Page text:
By Matthew L. Cutler, Principal
In concise decision, Google was able to get 9 challenged claims of a Whitserve patent into a trial for inter partes review in a case styled as Google, Inc. v. Whitserve LLC (IPR2013-00249), involving U.S. Pat. No. 6,981,007.
The ‘007 patent relates to a “system for backing up data stored on a central computer over the Internet to a local client computer.” In particular, the ‘007 patent relates to “outsourced, Internet-based data processing” and “safeguarding customer/client data.”
Of interest in the claim construction portion of the Board’s opinion is the construction of the term “internet-based data.” Petitioner pointed out to the Board that the term was construed by the Federal Circuit, but argued that such construction was too narrow and that, under the “broadest reasonable interpretation” standard, a more broad interpretation was appropriate in this proceeding. Order at 6. More specifically, the Federal Circuit found the term to require “the ability to modify centrally stored data from across the Internet, rather than simply sending it across the Internet.” Petitioner sought a finding that the term meant “data that is accessible, stored, modified, or processed via the Internet.” Id.
The Board agreed that Petitioner’s construction was too broad, basing its conclusion in part on the fact that the specification disparages embodiments that that fall within that proposed claim scope. As such, the Board found that the term should be construed to mean “data that is capable of being modified via the internet.” Order at 8.
While the Board’s definition is different than that adopted by the Federal Circuit, and arguably broader because of the inclusion of the “capable of” language in that definition, the subsequent unpatentability analysis indicates that the Board would likely have found unpatentability no matter which definition was used. For example, with regard to one of the prior art references, a bank website, Patent Owner argued that the download of data, to a local program, was not Internet-based data, because it was not modified at a central server. The Board disagreed, finding that additional disclosure from that reference, including bill paying, necessarily would require a modification of data at a central server (such as ending balance of an account). This finding would, seemingly, have read on both the Federal Circuit’s and Board’s construction of the term. It is, nonetheless, interesting to see the Board come to a different conclusion regarding the scope of a claim than that adopted by the Federal Circuit.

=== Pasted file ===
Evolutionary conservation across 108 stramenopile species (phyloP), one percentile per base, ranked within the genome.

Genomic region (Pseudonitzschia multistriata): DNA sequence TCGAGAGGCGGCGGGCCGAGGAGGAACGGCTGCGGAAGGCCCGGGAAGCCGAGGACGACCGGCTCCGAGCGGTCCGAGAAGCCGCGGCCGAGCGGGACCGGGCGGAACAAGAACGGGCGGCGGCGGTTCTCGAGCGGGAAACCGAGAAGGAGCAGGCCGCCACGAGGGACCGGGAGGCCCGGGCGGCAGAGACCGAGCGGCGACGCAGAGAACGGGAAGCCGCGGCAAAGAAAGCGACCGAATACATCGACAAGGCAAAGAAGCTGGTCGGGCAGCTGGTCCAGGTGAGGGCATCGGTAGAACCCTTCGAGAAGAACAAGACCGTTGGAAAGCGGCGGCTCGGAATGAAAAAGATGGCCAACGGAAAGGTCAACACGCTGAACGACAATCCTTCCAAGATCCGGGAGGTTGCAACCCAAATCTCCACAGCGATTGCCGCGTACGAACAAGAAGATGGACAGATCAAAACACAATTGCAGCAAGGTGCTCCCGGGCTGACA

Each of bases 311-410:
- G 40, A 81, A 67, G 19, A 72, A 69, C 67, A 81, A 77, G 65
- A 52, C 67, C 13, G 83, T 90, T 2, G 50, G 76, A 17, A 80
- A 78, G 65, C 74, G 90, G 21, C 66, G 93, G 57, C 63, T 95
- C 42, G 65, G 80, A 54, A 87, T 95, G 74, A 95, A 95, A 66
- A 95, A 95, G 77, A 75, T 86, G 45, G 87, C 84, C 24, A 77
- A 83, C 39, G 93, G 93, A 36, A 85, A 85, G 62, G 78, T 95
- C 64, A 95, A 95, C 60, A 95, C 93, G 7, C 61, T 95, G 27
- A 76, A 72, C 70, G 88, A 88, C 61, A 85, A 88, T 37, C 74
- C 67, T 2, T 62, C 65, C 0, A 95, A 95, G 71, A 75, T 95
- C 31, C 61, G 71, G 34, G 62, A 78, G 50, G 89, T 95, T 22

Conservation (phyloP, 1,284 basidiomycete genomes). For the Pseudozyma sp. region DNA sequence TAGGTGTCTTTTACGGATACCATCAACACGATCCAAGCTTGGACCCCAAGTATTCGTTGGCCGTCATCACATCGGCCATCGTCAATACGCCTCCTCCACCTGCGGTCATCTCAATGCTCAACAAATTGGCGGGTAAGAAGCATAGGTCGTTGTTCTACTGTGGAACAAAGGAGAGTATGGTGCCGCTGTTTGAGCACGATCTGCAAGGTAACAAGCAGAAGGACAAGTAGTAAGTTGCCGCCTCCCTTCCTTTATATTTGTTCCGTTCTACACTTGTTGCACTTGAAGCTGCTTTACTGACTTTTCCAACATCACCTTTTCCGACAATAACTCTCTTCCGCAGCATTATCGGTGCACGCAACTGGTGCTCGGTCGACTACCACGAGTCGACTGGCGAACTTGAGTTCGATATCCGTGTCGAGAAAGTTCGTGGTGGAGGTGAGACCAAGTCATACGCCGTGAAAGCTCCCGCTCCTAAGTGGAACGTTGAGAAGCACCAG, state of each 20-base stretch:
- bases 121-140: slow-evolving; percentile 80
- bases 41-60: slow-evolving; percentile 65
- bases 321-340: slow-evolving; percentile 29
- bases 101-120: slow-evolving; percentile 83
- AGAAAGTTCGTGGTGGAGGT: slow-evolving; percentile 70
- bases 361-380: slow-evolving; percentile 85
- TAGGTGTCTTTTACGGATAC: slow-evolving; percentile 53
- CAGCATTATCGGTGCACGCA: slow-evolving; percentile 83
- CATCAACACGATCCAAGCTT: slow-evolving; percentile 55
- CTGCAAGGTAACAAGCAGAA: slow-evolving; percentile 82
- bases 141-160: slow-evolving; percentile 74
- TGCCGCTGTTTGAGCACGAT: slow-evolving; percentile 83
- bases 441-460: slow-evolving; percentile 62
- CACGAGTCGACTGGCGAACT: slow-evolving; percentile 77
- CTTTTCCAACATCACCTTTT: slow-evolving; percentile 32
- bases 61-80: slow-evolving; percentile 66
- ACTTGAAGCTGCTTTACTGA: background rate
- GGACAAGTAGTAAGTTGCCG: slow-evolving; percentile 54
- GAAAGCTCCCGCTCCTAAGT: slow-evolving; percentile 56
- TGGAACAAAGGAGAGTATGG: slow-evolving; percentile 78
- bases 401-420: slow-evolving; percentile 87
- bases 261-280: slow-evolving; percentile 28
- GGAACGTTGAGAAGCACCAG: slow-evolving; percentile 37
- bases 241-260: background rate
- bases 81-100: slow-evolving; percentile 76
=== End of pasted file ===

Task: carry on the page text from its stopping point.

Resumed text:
It is also interesting to note that the bank website was obtained via the Internet Archive. The Board did not seem to have any issue in accepting this reference as prior art, despite its Internet-based nature. The Internet Archive is, of course, an excellent resource for prior art and the Board’s acceptance of this evidence is helpful to future Petitioners.
In the end, the Board granted an IPR trial on all 9 claims at issue in the Petition.